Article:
But the really amazing thing about the year was the depth of talent that suddenly abounded: Aretha Franklin shot to fame with her Atlantic debut; Traffic came out of nowhere; the Doors released their first two albums, both solid: The Doors and Strange Days; the Buffalo Springfield, Byrds, Tim Buckley, Jefferson Airplane, Cream and Love all released the best albums of their careers. The Mothers of Invention took a strong step forward with their tongue-in-cheek concept album Absolutely Free. Brit rockers the Who and Small Faces finally came up with consistently satisfying efforts, while the Stones kept pace. And the Velvet Underground explored the dark side of the decade on their first release.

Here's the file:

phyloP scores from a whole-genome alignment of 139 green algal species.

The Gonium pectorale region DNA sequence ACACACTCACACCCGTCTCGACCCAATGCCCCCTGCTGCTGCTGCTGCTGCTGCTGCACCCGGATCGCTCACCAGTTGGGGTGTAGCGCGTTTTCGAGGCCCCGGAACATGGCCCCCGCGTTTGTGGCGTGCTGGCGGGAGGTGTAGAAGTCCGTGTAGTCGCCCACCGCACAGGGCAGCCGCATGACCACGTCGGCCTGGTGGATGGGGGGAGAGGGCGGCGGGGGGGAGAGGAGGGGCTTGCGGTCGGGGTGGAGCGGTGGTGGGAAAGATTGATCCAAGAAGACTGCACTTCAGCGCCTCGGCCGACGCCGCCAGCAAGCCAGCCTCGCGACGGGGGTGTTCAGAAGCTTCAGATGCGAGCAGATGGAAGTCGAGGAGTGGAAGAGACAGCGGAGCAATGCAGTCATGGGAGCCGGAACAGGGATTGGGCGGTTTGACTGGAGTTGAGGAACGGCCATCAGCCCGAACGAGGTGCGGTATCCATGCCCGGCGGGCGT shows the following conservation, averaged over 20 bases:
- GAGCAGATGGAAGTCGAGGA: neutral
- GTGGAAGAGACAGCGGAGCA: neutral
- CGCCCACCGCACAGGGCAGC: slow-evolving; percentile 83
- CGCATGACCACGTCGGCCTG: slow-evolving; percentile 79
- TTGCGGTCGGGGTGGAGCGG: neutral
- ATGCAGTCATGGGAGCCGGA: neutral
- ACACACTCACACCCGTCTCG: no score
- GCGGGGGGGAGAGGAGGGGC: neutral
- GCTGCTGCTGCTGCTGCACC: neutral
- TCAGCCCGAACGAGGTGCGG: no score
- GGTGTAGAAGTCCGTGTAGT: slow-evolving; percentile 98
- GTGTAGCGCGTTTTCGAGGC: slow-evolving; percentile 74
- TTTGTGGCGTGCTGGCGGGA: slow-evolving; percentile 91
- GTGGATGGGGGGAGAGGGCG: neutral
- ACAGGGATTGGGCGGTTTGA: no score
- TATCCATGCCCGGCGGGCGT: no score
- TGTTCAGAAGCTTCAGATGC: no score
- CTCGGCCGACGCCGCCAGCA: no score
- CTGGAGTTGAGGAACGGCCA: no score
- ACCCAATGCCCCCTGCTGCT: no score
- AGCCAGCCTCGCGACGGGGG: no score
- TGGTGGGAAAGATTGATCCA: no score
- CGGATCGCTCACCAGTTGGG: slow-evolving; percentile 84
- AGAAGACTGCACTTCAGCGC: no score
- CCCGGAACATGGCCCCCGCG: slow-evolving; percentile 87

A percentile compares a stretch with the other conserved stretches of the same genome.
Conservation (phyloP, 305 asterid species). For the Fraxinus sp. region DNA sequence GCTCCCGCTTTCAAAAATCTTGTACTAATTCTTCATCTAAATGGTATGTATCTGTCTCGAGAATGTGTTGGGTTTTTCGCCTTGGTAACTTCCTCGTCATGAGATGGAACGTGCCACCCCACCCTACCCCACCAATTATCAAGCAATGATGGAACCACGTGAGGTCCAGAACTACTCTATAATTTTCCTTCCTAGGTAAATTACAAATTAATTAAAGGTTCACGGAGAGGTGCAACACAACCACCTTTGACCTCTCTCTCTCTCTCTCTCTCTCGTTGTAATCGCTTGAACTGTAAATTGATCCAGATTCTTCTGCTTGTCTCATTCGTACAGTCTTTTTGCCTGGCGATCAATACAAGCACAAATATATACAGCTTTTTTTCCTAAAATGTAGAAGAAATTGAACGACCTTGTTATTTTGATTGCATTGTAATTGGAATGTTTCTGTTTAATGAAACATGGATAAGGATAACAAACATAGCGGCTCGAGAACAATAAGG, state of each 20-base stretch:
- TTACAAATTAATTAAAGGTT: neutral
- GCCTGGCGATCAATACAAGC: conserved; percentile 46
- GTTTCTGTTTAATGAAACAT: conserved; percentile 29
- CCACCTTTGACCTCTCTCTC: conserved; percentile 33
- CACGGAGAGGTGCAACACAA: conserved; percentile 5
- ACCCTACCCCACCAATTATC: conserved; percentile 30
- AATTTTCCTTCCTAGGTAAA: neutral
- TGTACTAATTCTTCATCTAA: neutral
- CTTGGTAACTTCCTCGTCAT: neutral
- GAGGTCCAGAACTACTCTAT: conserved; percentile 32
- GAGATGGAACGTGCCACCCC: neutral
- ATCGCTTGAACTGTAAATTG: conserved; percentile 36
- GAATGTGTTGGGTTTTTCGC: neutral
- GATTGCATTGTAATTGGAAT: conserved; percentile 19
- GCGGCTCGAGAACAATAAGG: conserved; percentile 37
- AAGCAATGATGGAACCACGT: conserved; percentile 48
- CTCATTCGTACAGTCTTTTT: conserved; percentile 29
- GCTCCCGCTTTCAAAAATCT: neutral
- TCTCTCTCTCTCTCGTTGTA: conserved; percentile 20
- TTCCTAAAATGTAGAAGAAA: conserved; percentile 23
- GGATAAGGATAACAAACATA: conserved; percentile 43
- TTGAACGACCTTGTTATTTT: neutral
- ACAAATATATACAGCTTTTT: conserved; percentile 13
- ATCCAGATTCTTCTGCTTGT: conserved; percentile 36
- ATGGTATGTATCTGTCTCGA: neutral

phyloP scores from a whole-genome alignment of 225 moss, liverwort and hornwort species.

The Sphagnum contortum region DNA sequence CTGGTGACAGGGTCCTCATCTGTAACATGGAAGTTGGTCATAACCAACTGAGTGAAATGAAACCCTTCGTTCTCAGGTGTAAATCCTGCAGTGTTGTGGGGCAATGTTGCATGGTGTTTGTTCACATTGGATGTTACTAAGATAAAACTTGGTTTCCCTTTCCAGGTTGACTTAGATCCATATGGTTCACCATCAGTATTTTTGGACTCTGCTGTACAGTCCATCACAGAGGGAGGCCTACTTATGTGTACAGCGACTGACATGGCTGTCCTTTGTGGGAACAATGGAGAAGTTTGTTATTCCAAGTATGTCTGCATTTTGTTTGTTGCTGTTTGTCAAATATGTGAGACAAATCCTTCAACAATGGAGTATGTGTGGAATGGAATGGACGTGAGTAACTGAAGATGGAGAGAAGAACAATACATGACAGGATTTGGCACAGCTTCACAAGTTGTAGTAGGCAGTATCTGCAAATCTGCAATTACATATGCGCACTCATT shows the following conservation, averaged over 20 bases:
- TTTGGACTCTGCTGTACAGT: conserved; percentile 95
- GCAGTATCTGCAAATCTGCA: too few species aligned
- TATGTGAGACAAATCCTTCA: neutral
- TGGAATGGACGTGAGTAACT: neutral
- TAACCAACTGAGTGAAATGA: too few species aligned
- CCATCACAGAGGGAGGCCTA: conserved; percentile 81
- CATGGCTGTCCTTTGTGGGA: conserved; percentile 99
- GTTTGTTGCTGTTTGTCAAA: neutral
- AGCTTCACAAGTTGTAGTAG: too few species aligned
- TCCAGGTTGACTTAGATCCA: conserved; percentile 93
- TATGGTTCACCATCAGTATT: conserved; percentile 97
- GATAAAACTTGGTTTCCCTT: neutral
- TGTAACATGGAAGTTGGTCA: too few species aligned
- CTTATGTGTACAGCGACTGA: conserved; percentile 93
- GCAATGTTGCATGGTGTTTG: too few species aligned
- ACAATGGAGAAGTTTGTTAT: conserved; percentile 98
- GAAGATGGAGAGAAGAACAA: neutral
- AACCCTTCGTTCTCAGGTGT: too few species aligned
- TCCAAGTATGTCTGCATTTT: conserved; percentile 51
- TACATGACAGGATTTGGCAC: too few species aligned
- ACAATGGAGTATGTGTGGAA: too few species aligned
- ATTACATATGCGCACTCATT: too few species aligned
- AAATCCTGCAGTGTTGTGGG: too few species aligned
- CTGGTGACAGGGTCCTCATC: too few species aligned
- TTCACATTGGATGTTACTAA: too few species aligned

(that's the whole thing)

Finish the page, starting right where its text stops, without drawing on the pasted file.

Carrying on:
But that's still not all. Rock groups were now old enough to start splitting up, and Gene Clark released a worthy solo album after leaving the Byrds. Folk-rockers Simon & Garfunkel made their first solidly impressive album. And Motown, while not yet adapting to changes on the musical scene, showed a new maturity on three terrific releases: the Temptations' With A Lot O' Soul, the Four Tops' Reach Out and Smokey Robinson & the Miracles' Make It Happen. And Dionne Warwick had the most hit-packed release of her career.
No important act released a truly bad record all year long, but both Frank Zappa and Paul McCartney embarrassed themselves with premature solo efforts, and the psychedelic poseurs Vanilla Fudge didn't deserve their sudden chart success. The year's best jazz album was Miles Davis' Nefertiti. (DBW)